But Harrington wasn’t a doctor, or a nurse, or a paramedic, or even pre-med. She simply wore scrubs in public.

There were plenty of reasons to do so, at least there were according to her. Scrubs were extraordinarily cheap; the patterns were carried in most sewing stores and convincing-looking fabric could be had for 10¢. They were appropriate, or at least accepted, in a wide variety of contexts. The local climate was such that their thinness wasn’t an issue.

Harrington wouldn’t have admitted it, but she also thrilled to the response scrubs got from people. Attired in scrubs, one would always find the checkout line a little faster, other drivers more forgiving, and pedestrians more willing to smile. If pressed Harrington would admit that she wasn’t any kind of medical person, but people seldom pressed.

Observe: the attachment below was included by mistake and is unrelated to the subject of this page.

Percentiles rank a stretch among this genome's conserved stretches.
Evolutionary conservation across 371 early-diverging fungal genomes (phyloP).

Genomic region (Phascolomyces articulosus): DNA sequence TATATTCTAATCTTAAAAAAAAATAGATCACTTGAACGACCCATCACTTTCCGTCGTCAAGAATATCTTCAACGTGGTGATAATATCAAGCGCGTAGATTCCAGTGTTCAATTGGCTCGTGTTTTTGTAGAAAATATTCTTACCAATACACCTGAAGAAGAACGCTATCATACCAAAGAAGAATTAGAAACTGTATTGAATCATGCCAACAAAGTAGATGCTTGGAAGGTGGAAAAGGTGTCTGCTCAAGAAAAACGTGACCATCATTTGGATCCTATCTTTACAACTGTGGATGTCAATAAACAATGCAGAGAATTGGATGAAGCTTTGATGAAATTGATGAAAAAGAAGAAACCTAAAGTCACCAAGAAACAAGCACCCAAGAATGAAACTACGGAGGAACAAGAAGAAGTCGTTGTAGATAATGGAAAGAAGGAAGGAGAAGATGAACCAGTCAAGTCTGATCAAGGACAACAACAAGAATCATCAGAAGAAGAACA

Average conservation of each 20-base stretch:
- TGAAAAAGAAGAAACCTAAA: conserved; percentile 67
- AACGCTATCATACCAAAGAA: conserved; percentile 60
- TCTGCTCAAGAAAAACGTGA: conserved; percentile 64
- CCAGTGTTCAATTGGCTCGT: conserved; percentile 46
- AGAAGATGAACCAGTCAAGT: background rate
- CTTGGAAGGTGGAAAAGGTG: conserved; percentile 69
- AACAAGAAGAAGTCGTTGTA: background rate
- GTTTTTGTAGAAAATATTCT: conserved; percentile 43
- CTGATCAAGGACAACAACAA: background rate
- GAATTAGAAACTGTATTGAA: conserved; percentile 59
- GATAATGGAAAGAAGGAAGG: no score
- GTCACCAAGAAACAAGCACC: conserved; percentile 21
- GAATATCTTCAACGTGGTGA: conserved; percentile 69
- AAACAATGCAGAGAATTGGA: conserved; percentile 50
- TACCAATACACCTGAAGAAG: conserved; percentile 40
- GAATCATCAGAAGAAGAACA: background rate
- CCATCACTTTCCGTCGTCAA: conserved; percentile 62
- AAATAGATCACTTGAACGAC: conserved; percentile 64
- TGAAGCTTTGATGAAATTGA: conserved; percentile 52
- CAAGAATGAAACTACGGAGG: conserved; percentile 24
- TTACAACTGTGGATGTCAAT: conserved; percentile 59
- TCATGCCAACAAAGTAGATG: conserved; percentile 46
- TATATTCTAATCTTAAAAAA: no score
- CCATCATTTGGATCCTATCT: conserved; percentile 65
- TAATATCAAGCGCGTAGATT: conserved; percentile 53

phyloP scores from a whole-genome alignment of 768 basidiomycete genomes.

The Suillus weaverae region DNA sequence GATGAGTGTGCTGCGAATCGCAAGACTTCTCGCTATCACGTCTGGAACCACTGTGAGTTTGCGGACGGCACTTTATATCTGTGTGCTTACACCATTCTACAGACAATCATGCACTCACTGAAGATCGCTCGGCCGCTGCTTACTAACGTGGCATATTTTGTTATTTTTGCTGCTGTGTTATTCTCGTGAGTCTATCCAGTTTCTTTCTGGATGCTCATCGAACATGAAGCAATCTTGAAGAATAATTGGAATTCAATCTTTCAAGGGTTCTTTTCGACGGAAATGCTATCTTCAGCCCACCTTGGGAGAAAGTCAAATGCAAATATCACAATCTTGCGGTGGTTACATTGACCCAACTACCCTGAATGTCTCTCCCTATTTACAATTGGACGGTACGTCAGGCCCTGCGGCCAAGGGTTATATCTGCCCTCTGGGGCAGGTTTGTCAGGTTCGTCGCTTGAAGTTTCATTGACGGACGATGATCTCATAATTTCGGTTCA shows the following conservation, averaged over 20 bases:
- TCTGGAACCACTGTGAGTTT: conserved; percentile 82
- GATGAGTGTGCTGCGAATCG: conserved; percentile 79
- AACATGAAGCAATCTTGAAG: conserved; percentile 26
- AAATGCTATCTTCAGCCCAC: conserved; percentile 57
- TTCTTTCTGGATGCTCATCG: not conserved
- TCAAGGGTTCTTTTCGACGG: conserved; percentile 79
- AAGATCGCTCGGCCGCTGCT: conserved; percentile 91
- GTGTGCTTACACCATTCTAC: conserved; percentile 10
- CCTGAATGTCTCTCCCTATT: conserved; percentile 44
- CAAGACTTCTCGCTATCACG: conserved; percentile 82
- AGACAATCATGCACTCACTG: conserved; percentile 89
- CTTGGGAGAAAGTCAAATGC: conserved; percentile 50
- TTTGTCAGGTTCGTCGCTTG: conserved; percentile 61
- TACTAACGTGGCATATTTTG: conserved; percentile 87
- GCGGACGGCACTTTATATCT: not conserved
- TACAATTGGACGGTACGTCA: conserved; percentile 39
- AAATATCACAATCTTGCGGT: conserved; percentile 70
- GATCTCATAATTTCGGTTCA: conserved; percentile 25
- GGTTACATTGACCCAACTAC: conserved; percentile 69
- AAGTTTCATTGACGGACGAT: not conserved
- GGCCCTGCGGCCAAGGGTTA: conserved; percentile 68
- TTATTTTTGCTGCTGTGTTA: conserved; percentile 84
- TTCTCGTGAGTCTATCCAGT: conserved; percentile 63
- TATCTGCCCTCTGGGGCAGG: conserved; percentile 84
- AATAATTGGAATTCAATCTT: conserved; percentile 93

And that was that, until the accident outside of Metromart on June 15th.